Jupiter & Mars presents a sincere restoration of the radical environmentalism that permeated pop culture in the early 90's. Steering its pair of dolphins through a neon post-human wonderland measures against its persistent undercurrent of despair and culpability. Jupiter & Mars lets players smile at what's left while scowling at the wreckage we're doomed to leave behind.
Katana Zero's blade isn't sharp enough to cut through its self-indulgent idiosyncrasy. Inventive action sequences that neatly divide improvisation and orchestration and a novel time-rewinding mechanic both suffer under an overwrought style miserably impressed with its own posture. Katana Zero works best when it's not auditioning to change its title to Edge Lords.
God's Trigger's grindhouse kitsch is effective because you can believe it was made by deeply inspired people who barely knew what they were doing. Blundering adrenaline has an unconscious authenticity which, by its nature, translates to a gnarly player experience. Misadventure is technically still an adventure.
Dangerous Driving bets that spurned fans of Burnout still want more Burnout made by the only people they would trust to make more Burnout. It's a skilled recreation, albeit one that forgets wild innovation and grinning novelty were as important to Burnout's identity as racing and smashing up outrageous cars. Dangerous Driving, ironically, is defined by familiarity and comfort.
There is no satisfaction in immortality. Sekiro: Shadows Die Twice proves its thesis by matching the resolve of its protagonist with the potential of its player in a performance choreographed by agonizing lessons and industrious rehearsals. When it's showtime presentation seems instinctive and proficiency feels powerful. Sekiro demands immense competence, but, once its needs are met, the payoff is irresistible.
Hypnospace Outlaw presents a precise simulation of the apex of 90's internet culture. Separating anarchic innocence from hubristic malice is the objective while soaking in the garish spectacle of a lost time is its gratuity. Twenty years removed, Hypnospace Outlaw exposes the dividing line between the internet as a digital frontier and its current status as a corporate hellscape.
Coming into DMC5 as a fan of the series, I had high hopes for DMC5. I’m happy to say those hopes were met and even Exceeded in some respects. While there is room to improve in some critical areas, primarily in level design, DMC5 kicks ass, in Style.
Lavish pop-goth theatrics and profusely ridiculous violence compose the bible to which Devil May Cry 5 remains unabashedly faithful. Whether engaging with micro-intricacies buried deep inside its three protagonists or simply opting for maladroit participation, both approaches are furiously consumed with making the player look and feel extraordinary. Devil May Cry 5 is flexible, confident, and genuine Devil May Cry.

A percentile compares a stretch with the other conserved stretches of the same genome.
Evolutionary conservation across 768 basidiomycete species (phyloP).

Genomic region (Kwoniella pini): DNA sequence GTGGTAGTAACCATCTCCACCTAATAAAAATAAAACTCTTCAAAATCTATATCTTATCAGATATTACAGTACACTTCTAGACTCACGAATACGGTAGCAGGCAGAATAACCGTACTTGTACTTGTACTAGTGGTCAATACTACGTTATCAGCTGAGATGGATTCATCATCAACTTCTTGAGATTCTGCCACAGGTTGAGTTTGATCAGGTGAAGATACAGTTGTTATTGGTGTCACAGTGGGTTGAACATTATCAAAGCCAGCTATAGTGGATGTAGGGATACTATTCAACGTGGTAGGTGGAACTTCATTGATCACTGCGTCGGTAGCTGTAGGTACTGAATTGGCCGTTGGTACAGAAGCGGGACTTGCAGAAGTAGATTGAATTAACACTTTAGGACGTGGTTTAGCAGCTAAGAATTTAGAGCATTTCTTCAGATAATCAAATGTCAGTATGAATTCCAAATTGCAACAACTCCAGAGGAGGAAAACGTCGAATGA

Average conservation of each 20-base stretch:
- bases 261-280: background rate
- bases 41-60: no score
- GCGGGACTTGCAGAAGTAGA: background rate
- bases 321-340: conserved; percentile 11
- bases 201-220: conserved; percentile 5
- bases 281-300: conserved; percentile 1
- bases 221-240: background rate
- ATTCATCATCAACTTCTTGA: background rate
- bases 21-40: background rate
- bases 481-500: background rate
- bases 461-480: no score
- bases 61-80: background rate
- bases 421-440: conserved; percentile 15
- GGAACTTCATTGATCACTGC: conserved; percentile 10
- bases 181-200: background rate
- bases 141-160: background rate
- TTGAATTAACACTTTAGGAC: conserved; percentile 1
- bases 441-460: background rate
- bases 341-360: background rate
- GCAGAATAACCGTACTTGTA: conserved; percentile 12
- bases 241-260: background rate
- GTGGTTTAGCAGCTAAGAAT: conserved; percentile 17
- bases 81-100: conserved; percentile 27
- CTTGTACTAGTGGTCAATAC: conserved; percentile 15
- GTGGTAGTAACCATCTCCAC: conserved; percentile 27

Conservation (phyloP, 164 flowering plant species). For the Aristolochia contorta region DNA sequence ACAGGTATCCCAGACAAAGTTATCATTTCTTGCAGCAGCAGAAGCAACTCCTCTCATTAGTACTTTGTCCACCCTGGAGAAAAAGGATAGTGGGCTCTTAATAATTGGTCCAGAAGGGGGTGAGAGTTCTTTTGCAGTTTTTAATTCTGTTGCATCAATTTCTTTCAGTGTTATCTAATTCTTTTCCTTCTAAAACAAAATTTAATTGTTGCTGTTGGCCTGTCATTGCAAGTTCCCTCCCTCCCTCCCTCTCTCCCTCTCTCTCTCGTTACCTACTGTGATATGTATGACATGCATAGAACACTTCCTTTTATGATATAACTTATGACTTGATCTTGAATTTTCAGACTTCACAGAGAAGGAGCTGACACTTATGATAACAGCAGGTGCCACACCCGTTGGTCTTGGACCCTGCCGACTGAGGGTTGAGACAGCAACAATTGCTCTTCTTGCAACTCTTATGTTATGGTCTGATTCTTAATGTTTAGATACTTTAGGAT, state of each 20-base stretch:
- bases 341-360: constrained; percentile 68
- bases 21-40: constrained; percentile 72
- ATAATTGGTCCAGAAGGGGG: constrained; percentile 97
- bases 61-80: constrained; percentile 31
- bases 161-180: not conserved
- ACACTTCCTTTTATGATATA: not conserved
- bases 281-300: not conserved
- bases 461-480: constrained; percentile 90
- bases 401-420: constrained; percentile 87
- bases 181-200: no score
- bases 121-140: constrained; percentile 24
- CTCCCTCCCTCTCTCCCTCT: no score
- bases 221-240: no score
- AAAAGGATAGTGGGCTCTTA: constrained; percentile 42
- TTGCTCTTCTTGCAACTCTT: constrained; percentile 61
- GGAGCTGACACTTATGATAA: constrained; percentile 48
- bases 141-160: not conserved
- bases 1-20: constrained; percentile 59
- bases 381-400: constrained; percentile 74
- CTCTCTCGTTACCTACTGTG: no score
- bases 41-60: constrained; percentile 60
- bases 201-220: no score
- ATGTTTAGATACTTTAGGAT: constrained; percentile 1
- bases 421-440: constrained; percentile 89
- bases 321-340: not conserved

Ape Out parades the alliance between thunderous jazz and an irritated bloodthirsty gorilla. Two unrelated objects defined by being out of control are both under your control in the form of a violent top-down brawler. Symbols crash when gorillas and humans clash and the performance is beautiful and preposterous.
FutureGrind forges, destroys, and rewrites neural pathways until gray matter is shaped to command its style of acrobatic vehicular platforming. Uniracers meets Trials is an easy shortcut, but it undersells the succinct density and progressive challenge of its level design. FutureGrind has the goofy novelty and formidable sincerity of what's expected from a platformer in 2019.
Like the pearlescent shimmer across its desert surface, Vane is difficult to observe and define with precise clarity. Its world presents either an invitation to wonder or a provocation to explore and it's often seized by the tension pulling in opposing directions. Vane can be brilliant and subversive or confusing and frustrating and it's impossible to separate its intentions from its misfortunes.
The Eternal Castle [REMASTERED] prevails through its devotion to the garish glitz and grime of its early 90's apocalyptic techno/retro-future. It's a complete aesthetic that romanticizes graphical antiquity and idealizes a parallel with the maximum of its era's volatile culture. The artifact of The Eternal Castle may be invented and artificial, but it's no less effective in proving its power.
Dark Souls serves Ashen's premise but does not define its conclusion. By instilling senses of community and devotion inside its narrative, Ashen proves Souls' discourse expands beyond punishment and brutality. Once separated from its inspiration, Ashen has plenty to show off inside of its common space.
Below's maddening edge is an open rebellion to its quiet sophistication. It's loaded with intrigue but resistant to modern methods of approach, creating a Rorschach test where losing patience with its internal contradiction is as credible of a reaction as relishing its idiosyncratic isolation and adversity. Ultimately, Below is a curiosity in which gratification is dependent on personal resolve.
Gris is watercolor wonderland fashioned to explore and confront elements of despair and anguish. Its communication through sound and motion paints visually arresting moments and creates intimately powerful movements. Concealed inside all of this is clever and versatile platformer, an asset Gris is confident to hold as collateral for the sake of its delicate heart.
Just Cause 4 lives in the mystique of a simulation that is concurrently shattering apart and performing as designed. Agency and Chaos are rival gods condensed into a single protagonist who uses the world's most outrageous toolbox to violently and preposterously address its most rote objectives. Limitations are explosive fuel for superpowers, somehow balancing the equation that allows Just Cause 4 to make sense.